Tag Archives: technology

It’s been a really tough year, but what’s next for media art UK?

I wrote this post for Life | Art | Us on 7 June 2011. Click on the link at the bottom to read the full post.

——————————————————————————————–———————

On the Saturday of FutureEverything 11, I tripped over an interesting discussion organised by CODA, about the state of media art UK. As well as talking about the impact of recent funding cuts and the concerning number of media art organisations that had lost out, the group also talked proactively about how people and organisations active in the UK media art movement might work better together in the future, to improve the visibilty and understanding of media arts practice in the UK, and create a stronger voice for media art, particularly amongst policy makers and funders.

About the UK media art ecology

The UK media art ecology is fascinating and made up of many elements. It includes policy makers who provide funding and guidelines that help to shape the ecology at a strategic level, commissioning agencies who fund creative activity, arts and digital practitioners who make stuff, museums, galleries and other kinds of agencies (public and private) who show stuff, audiences who go and see stuff, academics, historians, journalists and critics who talk about work and broader trends, and education institutions who invest in the development of future practitioners, curators, creative producers, funders, critics and policy makers.

Image from Furtherfield's Rich Networking event

Image from Furtherfield’s Rich Networking event

A strong and vibrant creative ecology needs a good mix of all of these elements in order to thrive, it also needs these elements to work well together. Sadly, one of the biggest challenges facing media art UK is that the balance of these elements is quite skewed, particularly in terms of commissioning new work, and this has only become more acute as a result of recent funding cuts. Another challenge facing the UK media arts movement is that it’s fragmented, and it has been for quite some time. I’ll come back to this a little bit later.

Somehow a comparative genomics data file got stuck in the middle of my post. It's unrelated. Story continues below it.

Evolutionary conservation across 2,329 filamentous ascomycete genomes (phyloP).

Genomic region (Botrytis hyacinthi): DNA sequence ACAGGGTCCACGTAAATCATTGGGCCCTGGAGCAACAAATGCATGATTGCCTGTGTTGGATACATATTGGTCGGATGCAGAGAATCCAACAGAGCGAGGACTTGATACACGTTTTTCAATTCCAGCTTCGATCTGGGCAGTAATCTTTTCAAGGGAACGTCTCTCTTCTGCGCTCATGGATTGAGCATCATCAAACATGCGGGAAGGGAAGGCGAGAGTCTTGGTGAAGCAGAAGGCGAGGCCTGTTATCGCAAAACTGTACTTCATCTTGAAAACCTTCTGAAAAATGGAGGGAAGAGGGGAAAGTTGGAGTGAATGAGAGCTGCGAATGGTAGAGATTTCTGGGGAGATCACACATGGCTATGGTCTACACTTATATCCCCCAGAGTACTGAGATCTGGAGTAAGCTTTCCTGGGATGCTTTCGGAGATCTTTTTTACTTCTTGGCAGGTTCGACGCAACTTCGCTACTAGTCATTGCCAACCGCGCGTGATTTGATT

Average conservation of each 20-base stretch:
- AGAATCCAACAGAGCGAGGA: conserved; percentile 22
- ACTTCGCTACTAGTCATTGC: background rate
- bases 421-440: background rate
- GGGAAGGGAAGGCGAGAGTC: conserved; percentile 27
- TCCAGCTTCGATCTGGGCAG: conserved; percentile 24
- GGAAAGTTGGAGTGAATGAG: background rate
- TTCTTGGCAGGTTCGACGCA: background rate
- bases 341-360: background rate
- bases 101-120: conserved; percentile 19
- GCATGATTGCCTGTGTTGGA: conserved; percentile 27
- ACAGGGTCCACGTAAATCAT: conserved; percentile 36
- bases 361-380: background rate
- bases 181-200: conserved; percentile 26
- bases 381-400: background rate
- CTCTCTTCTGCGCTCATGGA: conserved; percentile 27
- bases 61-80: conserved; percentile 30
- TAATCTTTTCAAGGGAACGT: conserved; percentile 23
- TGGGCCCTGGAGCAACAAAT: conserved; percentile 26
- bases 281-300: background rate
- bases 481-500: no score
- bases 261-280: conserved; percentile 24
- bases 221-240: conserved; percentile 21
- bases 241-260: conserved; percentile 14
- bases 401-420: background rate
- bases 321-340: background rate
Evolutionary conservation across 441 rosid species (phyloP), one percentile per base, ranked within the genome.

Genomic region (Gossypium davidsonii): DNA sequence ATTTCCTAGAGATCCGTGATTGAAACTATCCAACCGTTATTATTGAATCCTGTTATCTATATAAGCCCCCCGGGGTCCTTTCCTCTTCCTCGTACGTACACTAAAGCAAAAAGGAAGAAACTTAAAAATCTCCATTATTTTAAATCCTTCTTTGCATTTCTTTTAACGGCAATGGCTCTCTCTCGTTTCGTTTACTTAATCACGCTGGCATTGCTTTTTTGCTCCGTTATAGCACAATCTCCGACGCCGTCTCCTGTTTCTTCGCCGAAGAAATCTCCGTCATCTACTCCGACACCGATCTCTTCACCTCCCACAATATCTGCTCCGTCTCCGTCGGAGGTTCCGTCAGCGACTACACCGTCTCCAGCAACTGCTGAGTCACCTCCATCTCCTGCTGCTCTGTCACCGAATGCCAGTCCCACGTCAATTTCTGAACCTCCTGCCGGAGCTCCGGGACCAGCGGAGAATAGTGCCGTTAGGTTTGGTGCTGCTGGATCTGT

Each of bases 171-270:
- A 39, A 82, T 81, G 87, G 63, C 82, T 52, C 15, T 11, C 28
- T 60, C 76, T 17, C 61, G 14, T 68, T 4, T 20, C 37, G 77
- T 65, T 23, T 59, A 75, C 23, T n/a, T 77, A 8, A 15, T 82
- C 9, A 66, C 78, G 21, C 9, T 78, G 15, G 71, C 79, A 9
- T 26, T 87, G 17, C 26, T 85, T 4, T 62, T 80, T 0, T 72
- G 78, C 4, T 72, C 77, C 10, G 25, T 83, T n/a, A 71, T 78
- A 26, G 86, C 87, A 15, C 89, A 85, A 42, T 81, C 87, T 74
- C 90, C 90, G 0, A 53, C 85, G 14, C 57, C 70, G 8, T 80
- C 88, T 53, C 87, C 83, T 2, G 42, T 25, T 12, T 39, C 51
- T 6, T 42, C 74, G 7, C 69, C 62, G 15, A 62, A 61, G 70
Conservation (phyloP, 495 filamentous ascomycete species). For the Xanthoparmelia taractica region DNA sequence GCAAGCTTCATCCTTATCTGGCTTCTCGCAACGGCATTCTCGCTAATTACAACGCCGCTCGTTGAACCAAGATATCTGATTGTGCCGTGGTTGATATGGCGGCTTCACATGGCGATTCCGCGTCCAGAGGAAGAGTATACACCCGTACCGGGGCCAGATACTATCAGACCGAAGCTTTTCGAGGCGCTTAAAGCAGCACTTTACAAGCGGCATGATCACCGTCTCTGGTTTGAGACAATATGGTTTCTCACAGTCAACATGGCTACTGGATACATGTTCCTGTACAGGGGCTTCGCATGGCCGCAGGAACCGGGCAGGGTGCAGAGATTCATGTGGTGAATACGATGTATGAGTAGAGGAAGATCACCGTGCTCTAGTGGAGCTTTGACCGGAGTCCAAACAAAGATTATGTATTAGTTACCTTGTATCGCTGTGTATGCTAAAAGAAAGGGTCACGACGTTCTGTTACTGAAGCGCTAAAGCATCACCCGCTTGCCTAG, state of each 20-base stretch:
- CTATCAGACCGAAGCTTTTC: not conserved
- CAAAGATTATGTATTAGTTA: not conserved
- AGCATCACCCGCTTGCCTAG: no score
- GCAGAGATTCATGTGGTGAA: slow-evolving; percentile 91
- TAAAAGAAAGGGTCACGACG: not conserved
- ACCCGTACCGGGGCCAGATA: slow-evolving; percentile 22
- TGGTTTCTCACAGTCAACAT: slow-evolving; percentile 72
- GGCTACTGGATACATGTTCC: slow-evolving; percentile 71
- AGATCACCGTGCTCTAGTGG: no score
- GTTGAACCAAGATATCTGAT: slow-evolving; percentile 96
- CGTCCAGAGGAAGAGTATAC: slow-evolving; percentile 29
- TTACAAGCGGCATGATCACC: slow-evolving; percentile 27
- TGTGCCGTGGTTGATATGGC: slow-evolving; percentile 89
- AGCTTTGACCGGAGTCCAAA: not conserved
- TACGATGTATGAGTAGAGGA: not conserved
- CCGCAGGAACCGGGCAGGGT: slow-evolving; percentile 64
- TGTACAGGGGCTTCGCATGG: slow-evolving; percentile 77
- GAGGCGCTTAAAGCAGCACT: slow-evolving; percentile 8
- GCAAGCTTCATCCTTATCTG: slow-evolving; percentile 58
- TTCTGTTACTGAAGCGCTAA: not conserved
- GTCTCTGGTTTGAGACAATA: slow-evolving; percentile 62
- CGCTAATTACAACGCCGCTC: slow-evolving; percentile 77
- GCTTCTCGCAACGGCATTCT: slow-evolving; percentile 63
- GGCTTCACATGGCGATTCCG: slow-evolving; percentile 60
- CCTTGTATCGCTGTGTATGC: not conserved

Read this post in full – It’s been a really tough year, but what’s next for media art UK?.

What happens when geeks go camping?

I wrote this post for Life | Art | Us on 30 May 2011. Click on the link at the bottom to read the full post.

——————————————————————————————–———————-

In her session at FutureEverthing 2011, Professor Sue Thomas talked to us about her fascinating paper, When geeks go camping – finding California in cyberspace, which explores the relationship between nature, the outdoors and technological development. So, before you read any further, pack away that image of the speccy young geek, hiding away in his bedroom and chained to his computer. This post is about geeks of all ages getting out and about, and the amazing things that happen when they do.

Read this post in full: What happens when geeks go camping?

The train to FutureEverything 2011

I wrote this post for Life | Art | Us on 11 May 2011. Click on the link at the bottom to read the full post.

——————————————————————————————–———————-

So, it must be that time of year again. I’m on the train up to Manchester to get my annual dose of all things art-tech at FutureEverything 2011. The countryside is whizzing past the window, Talking Heads are on the ipod and I’m attempting to catch up with the gazillion emails in my in-box from FutureEverything HQ.

What am I looking forward to?

The art programme is generally my first point of call when it comes to FutureEverything and this year the theme of the central exhibition explores a new area of creative practice that I wrote quite a lot about last year on the Axis blog – art and data. Entitled Data Dimension, this year’s exhibition explores how artists and designers are approaching the immaterial world of data. Sounds good to me.

Read this post in full – The train to FutureEverything 2011.